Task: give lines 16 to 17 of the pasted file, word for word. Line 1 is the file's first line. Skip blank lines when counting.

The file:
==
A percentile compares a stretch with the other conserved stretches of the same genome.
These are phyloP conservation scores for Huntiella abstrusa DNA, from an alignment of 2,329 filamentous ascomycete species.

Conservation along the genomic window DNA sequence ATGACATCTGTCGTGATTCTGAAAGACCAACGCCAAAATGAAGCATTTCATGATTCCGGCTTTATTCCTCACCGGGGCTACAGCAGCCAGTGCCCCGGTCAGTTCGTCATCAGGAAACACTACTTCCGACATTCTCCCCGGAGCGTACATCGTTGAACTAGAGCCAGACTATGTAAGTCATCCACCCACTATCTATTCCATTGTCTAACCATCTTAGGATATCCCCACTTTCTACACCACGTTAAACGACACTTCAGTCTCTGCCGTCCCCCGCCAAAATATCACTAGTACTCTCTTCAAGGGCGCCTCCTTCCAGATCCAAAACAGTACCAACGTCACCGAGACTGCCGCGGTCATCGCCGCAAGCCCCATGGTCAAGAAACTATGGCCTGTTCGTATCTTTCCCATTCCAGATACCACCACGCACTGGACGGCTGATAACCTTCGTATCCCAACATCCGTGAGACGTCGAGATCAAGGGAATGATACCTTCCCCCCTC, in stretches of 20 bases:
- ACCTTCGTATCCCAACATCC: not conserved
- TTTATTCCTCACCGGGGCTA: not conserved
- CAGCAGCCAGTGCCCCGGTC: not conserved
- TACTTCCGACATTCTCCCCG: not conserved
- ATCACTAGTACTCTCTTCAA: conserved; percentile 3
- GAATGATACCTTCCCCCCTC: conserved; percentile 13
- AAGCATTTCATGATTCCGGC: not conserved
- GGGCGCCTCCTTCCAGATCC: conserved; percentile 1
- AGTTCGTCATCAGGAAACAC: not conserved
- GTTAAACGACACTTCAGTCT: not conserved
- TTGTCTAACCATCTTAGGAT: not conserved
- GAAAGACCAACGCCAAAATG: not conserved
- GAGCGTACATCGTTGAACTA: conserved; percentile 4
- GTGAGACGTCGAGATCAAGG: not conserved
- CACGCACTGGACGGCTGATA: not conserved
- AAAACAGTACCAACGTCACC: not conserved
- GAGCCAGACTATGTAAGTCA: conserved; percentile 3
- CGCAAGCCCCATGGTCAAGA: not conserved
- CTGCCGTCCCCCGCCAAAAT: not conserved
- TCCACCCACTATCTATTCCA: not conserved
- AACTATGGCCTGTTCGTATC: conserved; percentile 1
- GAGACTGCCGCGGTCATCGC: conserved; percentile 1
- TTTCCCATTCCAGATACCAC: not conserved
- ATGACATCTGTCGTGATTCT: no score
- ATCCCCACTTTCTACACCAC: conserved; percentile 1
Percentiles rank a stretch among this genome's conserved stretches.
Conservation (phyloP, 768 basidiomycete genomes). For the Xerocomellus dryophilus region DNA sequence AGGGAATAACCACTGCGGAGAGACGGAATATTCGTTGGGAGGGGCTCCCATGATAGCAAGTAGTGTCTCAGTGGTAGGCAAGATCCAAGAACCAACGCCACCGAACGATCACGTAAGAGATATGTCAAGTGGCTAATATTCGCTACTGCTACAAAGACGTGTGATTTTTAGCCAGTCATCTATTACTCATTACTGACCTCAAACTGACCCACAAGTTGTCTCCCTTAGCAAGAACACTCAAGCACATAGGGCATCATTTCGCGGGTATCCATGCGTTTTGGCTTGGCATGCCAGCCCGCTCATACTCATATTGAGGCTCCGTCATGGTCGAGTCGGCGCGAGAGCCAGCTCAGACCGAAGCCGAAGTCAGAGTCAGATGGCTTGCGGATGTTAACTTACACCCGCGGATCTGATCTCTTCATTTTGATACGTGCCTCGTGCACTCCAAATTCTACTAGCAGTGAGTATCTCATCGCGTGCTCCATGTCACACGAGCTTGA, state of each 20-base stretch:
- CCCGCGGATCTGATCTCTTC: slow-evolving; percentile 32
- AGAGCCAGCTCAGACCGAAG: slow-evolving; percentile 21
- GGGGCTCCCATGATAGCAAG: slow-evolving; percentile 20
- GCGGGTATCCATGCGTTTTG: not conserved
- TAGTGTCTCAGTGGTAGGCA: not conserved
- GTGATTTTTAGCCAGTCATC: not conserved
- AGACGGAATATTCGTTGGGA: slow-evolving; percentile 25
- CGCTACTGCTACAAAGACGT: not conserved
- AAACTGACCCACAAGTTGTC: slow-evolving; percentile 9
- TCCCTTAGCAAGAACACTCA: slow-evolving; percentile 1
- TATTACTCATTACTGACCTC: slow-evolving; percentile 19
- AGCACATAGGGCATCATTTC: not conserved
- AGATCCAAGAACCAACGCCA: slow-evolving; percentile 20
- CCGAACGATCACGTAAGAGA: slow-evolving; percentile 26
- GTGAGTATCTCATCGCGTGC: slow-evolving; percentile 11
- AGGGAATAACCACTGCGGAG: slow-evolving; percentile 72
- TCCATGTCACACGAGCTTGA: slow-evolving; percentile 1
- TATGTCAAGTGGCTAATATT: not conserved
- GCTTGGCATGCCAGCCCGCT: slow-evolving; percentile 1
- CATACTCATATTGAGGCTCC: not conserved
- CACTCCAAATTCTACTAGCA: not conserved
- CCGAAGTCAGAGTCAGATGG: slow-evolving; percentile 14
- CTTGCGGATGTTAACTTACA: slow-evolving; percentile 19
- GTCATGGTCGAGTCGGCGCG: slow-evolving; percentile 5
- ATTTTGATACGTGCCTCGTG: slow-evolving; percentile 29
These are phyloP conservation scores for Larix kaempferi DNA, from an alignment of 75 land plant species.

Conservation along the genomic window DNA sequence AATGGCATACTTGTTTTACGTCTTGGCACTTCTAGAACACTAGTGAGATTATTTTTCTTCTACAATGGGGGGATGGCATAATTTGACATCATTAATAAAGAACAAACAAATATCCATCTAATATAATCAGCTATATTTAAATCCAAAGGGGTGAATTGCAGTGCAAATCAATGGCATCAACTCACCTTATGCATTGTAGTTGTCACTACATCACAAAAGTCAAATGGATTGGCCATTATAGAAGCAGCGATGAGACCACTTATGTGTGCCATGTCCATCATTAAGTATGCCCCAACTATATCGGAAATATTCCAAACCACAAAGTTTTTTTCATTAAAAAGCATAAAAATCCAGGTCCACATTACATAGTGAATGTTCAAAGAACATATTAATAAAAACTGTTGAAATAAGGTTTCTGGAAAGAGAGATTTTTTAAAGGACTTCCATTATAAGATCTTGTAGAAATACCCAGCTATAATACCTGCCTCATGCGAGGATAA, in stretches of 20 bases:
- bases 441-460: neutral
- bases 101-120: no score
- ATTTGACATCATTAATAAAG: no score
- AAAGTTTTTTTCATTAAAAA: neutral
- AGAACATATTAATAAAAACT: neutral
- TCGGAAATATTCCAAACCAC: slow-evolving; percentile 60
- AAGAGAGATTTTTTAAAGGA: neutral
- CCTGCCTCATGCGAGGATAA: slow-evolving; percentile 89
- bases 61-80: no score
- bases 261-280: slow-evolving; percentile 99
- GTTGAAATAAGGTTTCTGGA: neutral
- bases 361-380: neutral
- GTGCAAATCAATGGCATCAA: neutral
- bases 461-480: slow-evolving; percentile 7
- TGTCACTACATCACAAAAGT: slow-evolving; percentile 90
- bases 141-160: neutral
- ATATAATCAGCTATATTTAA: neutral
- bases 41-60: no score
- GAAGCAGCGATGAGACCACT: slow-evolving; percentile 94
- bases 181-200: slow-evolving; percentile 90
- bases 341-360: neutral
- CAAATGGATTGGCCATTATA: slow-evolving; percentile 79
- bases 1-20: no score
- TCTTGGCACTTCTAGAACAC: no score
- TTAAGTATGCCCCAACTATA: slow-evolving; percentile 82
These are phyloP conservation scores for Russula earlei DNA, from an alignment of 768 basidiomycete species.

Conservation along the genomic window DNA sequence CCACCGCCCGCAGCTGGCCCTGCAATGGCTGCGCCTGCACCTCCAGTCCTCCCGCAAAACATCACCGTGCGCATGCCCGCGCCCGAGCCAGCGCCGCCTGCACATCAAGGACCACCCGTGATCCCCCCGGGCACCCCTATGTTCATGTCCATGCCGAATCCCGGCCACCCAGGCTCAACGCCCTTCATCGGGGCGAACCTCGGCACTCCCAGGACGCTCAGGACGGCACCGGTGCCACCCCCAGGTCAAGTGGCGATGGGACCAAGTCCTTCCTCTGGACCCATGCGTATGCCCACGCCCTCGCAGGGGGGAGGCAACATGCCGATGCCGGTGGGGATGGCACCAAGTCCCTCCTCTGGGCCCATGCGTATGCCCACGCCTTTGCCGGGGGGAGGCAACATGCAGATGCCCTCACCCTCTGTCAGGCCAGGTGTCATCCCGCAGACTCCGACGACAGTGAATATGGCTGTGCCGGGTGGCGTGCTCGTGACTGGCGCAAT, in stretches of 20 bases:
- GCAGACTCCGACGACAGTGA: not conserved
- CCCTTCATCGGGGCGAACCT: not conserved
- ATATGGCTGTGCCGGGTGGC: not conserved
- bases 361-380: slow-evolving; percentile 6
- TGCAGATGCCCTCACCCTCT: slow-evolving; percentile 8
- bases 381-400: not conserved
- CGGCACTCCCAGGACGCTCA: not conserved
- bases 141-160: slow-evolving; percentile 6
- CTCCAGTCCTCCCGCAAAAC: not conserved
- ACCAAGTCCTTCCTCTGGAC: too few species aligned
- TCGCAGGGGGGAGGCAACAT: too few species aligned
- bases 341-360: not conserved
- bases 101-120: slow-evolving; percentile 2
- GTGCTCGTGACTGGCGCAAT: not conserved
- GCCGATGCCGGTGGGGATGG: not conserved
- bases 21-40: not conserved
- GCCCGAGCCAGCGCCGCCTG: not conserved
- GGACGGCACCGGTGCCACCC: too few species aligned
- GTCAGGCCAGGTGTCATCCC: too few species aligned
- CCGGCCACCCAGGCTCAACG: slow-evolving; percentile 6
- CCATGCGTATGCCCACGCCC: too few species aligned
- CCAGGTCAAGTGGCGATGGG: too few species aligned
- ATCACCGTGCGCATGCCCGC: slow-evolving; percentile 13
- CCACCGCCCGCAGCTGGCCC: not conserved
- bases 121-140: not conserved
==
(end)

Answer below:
- GAGCGTACATCGTTGAACTA: conserved; percentile 4
- GTGAGACGTCGAGATCAAGG: not conserved